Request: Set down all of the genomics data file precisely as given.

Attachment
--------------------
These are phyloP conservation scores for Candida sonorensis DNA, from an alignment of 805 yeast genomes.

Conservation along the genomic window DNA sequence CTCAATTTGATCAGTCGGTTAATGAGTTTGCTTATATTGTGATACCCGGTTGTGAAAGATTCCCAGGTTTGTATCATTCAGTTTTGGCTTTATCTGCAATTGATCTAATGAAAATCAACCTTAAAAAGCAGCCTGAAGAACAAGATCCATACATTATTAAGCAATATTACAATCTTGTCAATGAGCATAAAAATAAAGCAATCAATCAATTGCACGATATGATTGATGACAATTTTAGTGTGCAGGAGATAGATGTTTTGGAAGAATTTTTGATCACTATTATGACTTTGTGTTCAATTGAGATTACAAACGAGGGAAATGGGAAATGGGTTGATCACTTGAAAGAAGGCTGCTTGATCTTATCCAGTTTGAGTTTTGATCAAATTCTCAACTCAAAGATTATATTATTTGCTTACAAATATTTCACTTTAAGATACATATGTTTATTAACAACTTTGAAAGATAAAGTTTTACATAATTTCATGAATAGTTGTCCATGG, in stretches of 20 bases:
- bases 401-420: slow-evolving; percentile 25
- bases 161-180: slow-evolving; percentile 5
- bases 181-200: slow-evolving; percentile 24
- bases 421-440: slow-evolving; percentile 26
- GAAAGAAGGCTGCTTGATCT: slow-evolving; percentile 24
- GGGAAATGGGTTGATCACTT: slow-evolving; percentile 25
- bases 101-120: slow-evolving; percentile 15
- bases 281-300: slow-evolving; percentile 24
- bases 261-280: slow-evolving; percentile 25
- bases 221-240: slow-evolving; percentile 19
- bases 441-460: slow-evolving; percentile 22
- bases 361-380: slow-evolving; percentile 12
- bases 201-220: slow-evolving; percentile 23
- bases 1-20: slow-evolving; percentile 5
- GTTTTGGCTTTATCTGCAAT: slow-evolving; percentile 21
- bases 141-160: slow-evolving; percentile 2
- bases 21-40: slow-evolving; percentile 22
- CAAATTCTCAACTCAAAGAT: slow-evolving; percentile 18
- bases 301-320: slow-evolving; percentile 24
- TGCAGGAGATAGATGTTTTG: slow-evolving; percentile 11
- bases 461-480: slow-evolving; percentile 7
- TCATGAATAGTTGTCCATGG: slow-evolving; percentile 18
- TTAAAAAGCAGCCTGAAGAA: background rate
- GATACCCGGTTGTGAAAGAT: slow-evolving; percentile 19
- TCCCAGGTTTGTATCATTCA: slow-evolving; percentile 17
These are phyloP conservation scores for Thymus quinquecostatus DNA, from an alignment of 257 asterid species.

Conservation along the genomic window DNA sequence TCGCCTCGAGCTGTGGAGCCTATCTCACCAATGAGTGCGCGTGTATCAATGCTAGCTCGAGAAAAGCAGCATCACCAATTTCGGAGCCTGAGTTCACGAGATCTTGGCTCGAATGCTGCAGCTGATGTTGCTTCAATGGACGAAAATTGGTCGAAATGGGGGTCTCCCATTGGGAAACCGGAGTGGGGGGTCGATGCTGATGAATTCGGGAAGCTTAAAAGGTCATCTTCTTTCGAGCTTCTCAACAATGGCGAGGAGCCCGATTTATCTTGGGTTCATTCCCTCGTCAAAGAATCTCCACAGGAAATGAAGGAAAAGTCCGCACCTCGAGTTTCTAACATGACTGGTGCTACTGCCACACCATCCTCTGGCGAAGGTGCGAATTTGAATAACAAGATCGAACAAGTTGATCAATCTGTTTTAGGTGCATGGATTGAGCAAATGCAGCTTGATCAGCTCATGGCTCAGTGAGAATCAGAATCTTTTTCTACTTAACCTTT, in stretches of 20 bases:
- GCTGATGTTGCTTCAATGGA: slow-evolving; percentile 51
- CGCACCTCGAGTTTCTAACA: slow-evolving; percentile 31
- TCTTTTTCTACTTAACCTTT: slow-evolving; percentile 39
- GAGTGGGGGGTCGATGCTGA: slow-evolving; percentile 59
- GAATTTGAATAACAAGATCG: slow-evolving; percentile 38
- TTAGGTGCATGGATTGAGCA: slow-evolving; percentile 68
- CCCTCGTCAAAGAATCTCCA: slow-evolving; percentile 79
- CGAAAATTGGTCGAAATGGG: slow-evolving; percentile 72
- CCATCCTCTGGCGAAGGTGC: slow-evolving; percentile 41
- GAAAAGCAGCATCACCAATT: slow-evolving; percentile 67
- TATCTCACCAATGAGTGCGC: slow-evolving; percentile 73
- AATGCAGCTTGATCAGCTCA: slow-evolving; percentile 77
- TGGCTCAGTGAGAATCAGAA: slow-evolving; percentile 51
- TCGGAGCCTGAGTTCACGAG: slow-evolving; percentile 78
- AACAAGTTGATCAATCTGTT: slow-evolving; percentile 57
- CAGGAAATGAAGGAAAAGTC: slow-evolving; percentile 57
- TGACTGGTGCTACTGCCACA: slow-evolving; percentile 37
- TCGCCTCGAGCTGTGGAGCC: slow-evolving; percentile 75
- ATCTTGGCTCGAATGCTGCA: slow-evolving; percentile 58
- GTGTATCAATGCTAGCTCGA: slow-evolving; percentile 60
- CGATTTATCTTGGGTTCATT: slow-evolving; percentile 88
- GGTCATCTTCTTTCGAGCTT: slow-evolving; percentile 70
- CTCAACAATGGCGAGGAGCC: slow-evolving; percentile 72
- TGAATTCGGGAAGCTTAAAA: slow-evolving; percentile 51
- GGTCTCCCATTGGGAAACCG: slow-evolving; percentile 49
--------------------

These are phyloP conservation scores for Candida sonorensis DNA, from an alignment of 805 yeast genomes.

Conservation along the genomic window DNA sequence CTCAATTTGATCAGTCGGTTAATGAGTTTGCTTATATTGTGATACCCGGTTGTGAAAGATTCCCAGGTTTGTATCATTCAGTTTTGGCTTTATCTGCAATTGATCTAATGAAAATCAACCTTAAAAAGCAGCCTGAAGAACAAGATCCATACATTATTAAGCAATATTACAATCTTGTCAATGAGCATAAAAATAAAGCAATCAATCAATTGCACGATATGATTGATGACAATTTTAGTGTGCAGGAGATAGATGTTTTGGAAGAATTTTTGATCACTATTATGACTTTGTGTTCAATTGAGATTACAAACGAGGGAAATGGGAAATGGGTTGATCACTTGAAAGAAGGCTGCTTGATCTTATCCAGTTTGAGTTTTGATCAAATTCTCAACTCAAAGATTATATTATTTGCTTACAAATATTTCACTTTAAGATACATATGTTTATTAACAACTTTGAAAGATAAAGTTTTACATAATTTCATGAATAGTTGTCCATGG, in stretches of 20 bases:
- bases 401-420: slow-evolving; percentile 25
- bases 161-180: slow-evolving; percentile 5
- bases 181-200: slow-evolving; percentile 24
- bases 421-440: slow-evolving; percentile 26
- GAAAGAAGGCTGCTTGATCT: slow-evolving; percentile 24
- GGGAAATGGGTTGATCACTT: slow-evolving; percentile 25
- bases 101-120: slow-evolving; percentile 15
- bases 281-300: slow-evolving; percentile 24
- bases 261-280: slow-evolving; percentile 25
- bases 221-240: slow-evolving; percentile 19
- bases 441-460: slow-evolving; percentile 22
- bases 361-380: slow-evolving; percentile 12
- bases 201-220: slow-evolving; percentile 23
- bases 1-20: slow-evolving; percentile 5
- GTTTTGGCTTTATCTGCAAT: slow-evolving; percentile 21
- bases 141-160: slow-evolving; percentile 2
- bases 21-40: slow-evolving; percentile 22
- CAAATTCTCAACTCAAAGAT: slow-evolving; percentile 18
- bases 301-320: slow-evolving; percentile 24
- TGCAGGAGATAGATGTTTTG: slow-evolving; percentile 11
- bases 461-480: slow-evolving; percentile 7
- TCATGAATAGTTGTCCATGG: slow-evolving; percentile 18
- TTAAAAAGCAGCCTGAAGAA: background rate
- GATACCCGGTTGTGAAAGAT: slow-evolving; percentile 19
- TCCCAGGTTTGTATCATTCA: slow-evolving; percentile 17
These are phyloP conservation scores for Thymus quinquecostatus DNA, from an alignment of 257 asterid species.

Conservation along the genomic window DNA sequence TCGCCTCGAGCTGTGGAGCCTATCTCACCAATGAGTGCGCGTGTATCAATGCTAGCTCGAGAAAAGCAGCATCACCAATTTCGGAGCCTGAGTTCACGAGATCTTGGCTCGAATGCTGCAGCTGATGTTGCTTCAATGGACGAAAATTGGTCGAAATGGGGGTCTCCCATTGGGAAACCGGAGTGGGGGGTCGATGCTGATGAATTCGGGAAGCTTAAAAGGTCATCTTCTTTCGAGCTTCTCAACAATGGCGAGGAGCCCGATTTATCTTGGGTTCATTCCCTCGTCAAAGAATCTCCACAGGAAATGAAGGAAAAGTCCGCACCTCGAGTTTCTAACATGACTGGTGCTACTGCCACACCATCCTCTGGCGAAGGTGCGAATTTGAATAACAAGATCGAACAAGTTGATCAATCTGTTTTAGGTGCATGGATTGAGCAAATGCAGCTTGATCAGCTCATGGCTCAGTGAGAATCAGAATCTTTTTCTACTTAACCTTT, in stretches of 20 bases:
- GCTGATGTTGCTTCAATGGA: slow-evolving; percentile 51
- CGCACCTCGAGTTTCTAACA: slow-evolving; percentile 31
- TCTTTTTCTACTTAACCTTT: slow-evolving; percentile 39
- GAGTGGGGGGTCGATGCTGA: slow-evolving; percentile 59
- GAATTTGAATAACAAGATCG: slow-evolving; percentile 38
- TTAGGTGCATGGATTGAGCA: slow-evolving; percentile 68
- CCCTCGTCAAAGAATCTCCA: slow-evolving; percentile 79
- CGAAAATTGGTCGAAATGGG: slow-evolving; percentile 72
- CCATCCTCTGGCGAAGGTGC: slow-evolving; percentile 41
- GAAAAGCAGCATCACCAATT: slow-evolving; percentile 67
- TATCTCACCAATGAGTGCGC: slow-evolving; percentile 73
- AATGCAGCTTGATCAGCTCA: slow-evolving; percentile 77
- TGGCTCAGTGAGAATCAGAA: slow-evolving; percentile 51
- TCGGAGCCTGAGTTCACGAG: slow-evolving; percentile 78
- AACAAGTTGATCAATCTGTT: slow-evolving; percentile 57
- CAGGAAATGAAGGAAAAGTC: slow-evolving; percentile 57
- TGACTGGTGCTACTGCCACA: slow-evolving; percentile 37
- TCGCCTCGAGCTGTGGAGCC: slow-evolving; percentile 75
- ATCTTGGCTCGAATGCTGCA: slow-evolving; percentile 58
- GTGTATCAATGCTAGCTCGA: slow-evolving; percentile 60
- CGATTTATCTTGGGTTCATT: slow-evolving; percentile 88
- GGTCATCTTCTTTCGAGCTT: slow-evolving; percentile 70
- CTCAACAATGGCGAGGAGCC: slow-evolving; percentile 72
- TGAATTCGGGAAGCTTAAAA: slow-evolving; percentile 51
- GGTCTCCCATTGGGAAACCG: slow-evolving; percentile 49